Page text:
This will happen through basic economics, Tumey said, adding that as businesses and investors take notice, they will be more likely to invest sooner rather than later.

"As the value and perceived value increases, investors will come, they'll pay more for property or they'll invest more money into the area," he said, noting that the council needs to define the area's character well enough so that it remains intact even as it develops and grows. "So, when it's all done, it's something that we intended to happen, not something that just happened haphazardly."

Tumey said that the city needs to entice business and investment to the Ridge and downtown. He suggested that the city needs to get the message across that it is not too far out of the way, make sure that people are aware of the available retail and business park space and highlight the reverse commute, as well as the community.

He also suggested putting trails throughout the city.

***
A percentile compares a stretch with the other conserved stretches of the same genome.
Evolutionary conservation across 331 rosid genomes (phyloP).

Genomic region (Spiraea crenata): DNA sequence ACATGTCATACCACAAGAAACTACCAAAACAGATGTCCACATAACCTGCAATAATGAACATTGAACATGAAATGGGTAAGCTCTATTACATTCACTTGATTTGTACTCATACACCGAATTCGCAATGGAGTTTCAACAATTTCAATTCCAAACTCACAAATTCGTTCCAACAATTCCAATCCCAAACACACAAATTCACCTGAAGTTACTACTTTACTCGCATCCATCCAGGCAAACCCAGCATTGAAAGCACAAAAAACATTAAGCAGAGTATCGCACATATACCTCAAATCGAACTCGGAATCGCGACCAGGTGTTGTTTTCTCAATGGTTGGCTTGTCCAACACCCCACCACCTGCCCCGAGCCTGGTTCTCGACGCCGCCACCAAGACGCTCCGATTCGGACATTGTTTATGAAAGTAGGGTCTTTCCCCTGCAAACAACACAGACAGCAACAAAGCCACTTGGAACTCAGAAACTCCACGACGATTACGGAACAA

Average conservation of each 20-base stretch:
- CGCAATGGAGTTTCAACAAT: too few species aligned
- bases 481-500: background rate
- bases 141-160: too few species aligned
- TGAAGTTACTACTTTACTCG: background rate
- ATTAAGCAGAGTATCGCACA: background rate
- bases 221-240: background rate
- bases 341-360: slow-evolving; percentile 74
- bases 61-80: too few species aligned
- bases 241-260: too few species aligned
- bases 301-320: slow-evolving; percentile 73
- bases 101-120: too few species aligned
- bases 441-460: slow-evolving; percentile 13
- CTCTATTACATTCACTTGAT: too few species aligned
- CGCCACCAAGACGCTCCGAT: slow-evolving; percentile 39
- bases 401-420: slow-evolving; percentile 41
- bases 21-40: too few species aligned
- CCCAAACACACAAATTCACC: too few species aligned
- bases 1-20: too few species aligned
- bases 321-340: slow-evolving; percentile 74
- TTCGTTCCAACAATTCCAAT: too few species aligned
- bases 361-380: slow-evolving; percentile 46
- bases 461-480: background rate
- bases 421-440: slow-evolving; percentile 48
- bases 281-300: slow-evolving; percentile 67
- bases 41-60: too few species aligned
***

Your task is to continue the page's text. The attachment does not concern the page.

Tumey advocated long-term thinking, planning and communication, comparing the city's development to a jigsaw puzzle.

"Right now we have a puzzle that is lying on the table. It has maybe 1,000 or 1,500 pieces to it and every piece is an activity, a desire or something that could be done," Tumey said. "So, somebody comes along with an idea and they pick up a piece and they say, 'I want to do this.' When we do it, we [should] know right where it fits. So, when we have all the pieces, we have a picture. We got what we planned."

Tumey said that protection is the city's first priority. He also noted the continued need for parks and services and he proposed the idea of looking into alternative financial support for parks.

He advocated instilling a sense of job security in city employees, saying that if they do their work, they should have confidence that their jobs are going to be there.

Rather than hiring new personnel (only to have the possibility of laying them off later), Tumey suggested potentially contracting for temporary positions to protect employees and finances. In that way, those who are hired could feel secure in their jobs.